When the research results are combined with local knowledge and run through a whole-farm computer simulation model (MIDAS) for the region, it is possible to investigate the profitability of various production scenarios. Accordingly, a model 2000 ha farm was established for the Upper South East of South Australia, of which 40% (800 ha) was saline. In the model, lucerne was grown on the sandy dune country, tall wheatgrass-dominant pastures on the transition soils and either barley grass-dominant, puccinellia-dominant (P) or puccinellia with balansa clover (P&B) pastures on the saline soils. A self-replacing merino flock was chosen as typical of the area and run as the sole farm enterprise.



Figure 10.17. Effect on profit per hectare of saltland of (a) achieving less than the 100% pasture production assumed for the model and (b) a reduction in the digestibility (%DMD) of saltland pastures. The blue line is puccinellia plus balansa clover, while the red line is puccinellia alone.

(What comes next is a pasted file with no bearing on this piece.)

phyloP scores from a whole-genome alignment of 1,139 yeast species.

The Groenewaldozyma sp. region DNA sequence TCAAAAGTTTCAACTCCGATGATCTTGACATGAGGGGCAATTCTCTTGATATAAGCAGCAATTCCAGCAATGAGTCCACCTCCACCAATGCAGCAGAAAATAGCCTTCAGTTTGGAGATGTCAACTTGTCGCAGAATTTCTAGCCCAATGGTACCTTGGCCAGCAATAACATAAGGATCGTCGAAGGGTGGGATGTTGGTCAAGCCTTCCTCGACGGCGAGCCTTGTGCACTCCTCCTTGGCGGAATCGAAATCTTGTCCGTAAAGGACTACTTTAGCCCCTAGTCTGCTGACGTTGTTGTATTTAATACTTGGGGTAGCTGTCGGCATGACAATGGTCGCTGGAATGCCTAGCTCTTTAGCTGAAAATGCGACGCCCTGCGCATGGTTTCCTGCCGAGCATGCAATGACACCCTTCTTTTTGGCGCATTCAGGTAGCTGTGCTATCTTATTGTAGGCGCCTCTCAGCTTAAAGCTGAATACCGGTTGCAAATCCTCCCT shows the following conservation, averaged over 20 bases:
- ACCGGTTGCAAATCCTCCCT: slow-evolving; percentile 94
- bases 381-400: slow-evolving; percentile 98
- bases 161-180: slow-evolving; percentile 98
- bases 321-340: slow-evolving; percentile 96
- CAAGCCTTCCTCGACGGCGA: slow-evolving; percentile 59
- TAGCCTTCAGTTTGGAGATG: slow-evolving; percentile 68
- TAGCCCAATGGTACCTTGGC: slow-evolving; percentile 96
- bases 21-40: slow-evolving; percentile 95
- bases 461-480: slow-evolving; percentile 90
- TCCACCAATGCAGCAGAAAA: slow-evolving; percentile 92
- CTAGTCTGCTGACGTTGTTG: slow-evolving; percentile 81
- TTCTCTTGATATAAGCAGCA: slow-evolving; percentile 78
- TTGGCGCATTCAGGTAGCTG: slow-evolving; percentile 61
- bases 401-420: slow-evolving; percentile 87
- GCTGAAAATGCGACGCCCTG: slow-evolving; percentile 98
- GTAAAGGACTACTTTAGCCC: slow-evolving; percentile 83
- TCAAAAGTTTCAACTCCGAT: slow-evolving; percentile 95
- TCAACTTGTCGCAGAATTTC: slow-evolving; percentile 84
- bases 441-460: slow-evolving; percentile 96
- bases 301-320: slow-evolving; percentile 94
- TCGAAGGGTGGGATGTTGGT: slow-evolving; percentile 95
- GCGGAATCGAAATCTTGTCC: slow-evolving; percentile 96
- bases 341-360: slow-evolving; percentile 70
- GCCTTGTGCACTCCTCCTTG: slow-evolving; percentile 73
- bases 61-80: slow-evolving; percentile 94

Maximum profitability for this model farm was dependant on achieving high levels of pasture production of highly digestible feed (see Figure 10.12), but at all levels of production and at different pasture quality levels, the inclusion of balansa clover significantly increased the estimated profit. These results indicate the importance of pasture improvement and good pasture management on saline soils, and highlight the value that a legume can add. Unfortunately, keeping the legume in the pasture is more difficult in the field than in a computer model.

The SGSL initiative showed that across southern Australia, saltland pastures could provide a profitable investment. The final report from the SGSL Economics Theme stated “Introducing improved pasture species to salt-affected land to increase the feed value for livestock is profitable across a broad range of environments, production conditions and commodity price assumptions, according to the results of this study.”